Hugh Miller: Japanese Wood Craftsmanship
5pm, Thursday 6th October, Budden Lecture Theatre
From my studio in central Liverpool, I specialise in the design and making of contemporary hardwood furniture. I dividing my time between producing collections for sale and exhibition, and creating bespoke commissions for private clients.
Before starting my furniture studio, I studied architecture at Newcastle University, and gained my Masters in Architecture from the University of Sheffield. My architectural training remains intrinsic to my work and is evident in everything I make. I see my furniture as small pieces of architecture, designed with the rigour of the 'architectural method', where the broad brush-strokes of the concept flows through in to the intricacy of the detail.
During my architectural education I became interested in Japanese design. It is a subject that has fascinated me ever since, and culminated in me travelling to Japan for an 8-week research trip funded by the Winston Churchill Memorial Trust to study Japan's unique woodworking culture.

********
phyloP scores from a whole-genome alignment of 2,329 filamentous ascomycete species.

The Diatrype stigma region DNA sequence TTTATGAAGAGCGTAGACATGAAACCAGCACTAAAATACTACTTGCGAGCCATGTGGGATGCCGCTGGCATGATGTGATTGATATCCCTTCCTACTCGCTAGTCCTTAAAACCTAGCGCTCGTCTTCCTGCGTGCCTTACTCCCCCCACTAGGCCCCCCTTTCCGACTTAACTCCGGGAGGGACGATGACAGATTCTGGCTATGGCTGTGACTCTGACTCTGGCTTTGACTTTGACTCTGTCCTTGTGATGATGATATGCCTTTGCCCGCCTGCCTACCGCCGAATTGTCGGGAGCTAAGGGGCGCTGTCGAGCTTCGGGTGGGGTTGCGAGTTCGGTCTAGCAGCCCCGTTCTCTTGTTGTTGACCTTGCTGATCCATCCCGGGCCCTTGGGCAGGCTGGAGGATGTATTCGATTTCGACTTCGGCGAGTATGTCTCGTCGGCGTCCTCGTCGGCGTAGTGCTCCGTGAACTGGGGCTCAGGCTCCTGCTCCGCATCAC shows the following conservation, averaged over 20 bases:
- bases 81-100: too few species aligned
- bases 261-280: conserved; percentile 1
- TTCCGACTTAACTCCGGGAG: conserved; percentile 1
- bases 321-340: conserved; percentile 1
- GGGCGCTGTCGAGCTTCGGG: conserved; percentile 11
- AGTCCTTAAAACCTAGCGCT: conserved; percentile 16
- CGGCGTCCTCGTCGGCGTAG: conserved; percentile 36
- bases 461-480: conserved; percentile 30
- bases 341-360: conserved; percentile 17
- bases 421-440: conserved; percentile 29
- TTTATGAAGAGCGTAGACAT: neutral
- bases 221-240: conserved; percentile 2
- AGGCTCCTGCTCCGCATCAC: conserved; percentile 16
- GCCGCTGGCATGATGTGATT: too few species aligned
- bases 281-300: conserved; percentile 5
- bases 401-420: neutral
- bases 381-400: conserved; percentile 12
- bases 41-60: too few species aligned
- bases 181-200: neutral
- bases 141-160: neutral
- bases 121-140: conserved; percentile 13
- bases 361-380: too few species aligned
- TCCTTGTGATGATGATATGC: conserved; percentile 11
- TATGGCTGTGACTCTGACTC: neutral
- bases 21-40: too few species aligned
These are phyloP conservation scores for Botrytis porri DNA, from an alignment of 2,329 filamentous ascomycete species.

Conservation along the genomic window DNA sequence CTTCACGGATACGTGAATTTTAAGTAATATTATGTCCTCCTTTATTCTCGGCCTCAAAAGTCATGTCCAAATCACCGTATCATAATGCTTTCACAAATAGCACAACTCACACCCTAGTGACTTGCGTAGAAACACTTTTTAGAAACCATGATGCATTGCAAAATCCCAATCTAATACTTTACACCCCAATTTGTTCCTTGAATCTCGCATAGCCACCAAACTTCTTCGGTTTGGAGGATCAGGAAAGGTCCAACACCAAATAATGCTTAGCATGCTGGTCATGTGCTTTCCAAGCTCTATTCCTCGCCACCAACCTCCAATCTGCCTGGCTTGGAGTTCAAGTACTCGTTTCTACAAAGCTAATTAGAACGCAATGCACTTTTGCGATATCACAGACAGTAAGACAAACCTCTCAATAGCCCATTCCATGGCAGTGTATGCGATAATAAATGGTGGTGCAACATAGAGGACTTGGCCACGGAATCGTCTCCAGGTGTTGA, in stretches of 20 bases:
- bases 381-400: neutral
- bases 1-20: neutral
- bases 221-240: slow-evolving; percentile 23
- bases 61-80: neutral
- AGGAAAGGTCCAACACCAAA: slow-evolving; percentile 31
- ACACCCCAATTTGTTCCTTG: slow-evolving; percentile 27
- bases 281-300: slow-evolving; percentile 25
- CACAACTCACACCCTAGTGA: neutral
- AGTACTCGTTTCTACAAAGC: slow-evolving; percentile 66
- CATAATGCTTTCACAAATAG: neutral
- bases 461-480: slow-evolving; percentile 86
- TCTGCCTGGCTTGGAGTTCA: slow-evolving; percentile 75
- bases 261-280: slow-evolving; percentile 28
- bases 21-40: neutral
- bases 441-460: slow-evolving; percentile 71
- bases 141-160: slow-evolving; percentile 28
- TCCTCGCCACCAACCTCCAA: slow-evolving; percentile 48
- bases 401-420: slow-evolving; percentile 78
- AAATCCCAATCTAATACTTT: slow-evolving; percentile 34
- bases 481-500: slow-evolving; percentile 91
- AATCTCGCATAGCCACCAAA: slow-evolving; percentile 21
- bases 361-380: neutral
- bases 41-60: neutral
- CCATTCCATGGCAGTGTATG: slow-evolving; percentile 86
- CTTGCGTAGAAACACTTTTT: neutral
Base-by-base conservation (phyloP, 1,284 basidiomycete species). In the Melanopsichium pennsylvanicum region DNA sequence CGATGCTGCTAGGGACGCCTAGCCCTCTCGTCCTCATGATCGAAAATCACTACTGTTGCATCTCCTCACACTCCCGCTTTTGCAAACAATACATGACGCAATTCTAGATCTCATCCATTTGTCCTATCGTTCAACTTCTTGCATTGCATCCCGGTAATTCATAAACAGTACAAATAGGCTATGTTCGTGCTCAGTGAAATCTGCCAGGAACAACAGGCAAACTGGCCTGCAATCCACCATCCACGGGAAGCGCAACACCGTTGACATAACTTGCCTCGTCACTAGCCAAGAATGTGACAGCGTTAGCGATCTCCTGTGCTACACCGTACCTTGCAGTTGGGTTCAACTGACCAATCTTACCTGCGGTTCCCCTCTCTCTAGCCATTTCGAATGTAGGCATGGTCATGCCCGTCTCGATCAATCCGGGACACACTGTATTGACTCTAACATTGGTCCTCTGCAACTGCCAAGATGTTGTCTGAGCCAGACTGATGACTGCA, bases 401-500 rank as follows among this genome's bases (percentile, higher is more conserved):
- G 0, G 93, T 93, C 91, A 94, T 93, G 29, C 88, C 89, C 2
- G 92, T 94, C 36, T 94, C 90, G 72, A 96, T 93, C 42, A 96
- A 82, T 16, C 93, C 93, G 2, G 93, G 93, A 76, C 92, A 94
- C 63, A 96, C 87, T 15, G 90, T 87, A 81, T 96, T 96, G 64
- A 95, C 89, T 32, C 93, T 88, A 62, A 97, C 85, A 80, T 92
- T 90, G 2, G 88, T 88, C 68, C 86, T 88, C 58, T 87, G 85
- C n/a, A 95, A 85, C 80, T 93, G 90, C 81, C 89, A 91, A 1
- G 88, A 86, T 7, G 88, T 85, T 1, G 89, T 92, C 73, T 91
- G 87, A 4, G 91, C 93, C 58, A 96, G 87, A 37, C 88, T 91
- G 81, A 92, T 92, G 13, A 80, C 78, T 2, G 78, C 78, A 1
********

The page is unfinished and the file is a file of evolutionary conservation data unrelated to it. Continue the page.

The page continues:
The tools, techniques and philosophies that make Japan’s unique woodworking culture so special, and how they can influence Western designers.
In November and December 2015, I travelled to Japan to uncover what it is that makes the wood craftsmanship there so special.
From their unique set of tools, to the many obscure techniques that have been developed, to the philosophies of making that guide decision making, there is something different about Japanese woodworking.
Using precedents from architecture and furniture making, I aim to decode some of the mysticism that surrounds Japanese design and craftsmanship, and establish if the practical, philosophical and cultural landscape of woodworking in Japan contributes to a national aesthetic identity.
I will also examine how the principles of Japanese design can inspire designers from a Western tradition, using examples from my recently completed collection of Japanese inspired furniture.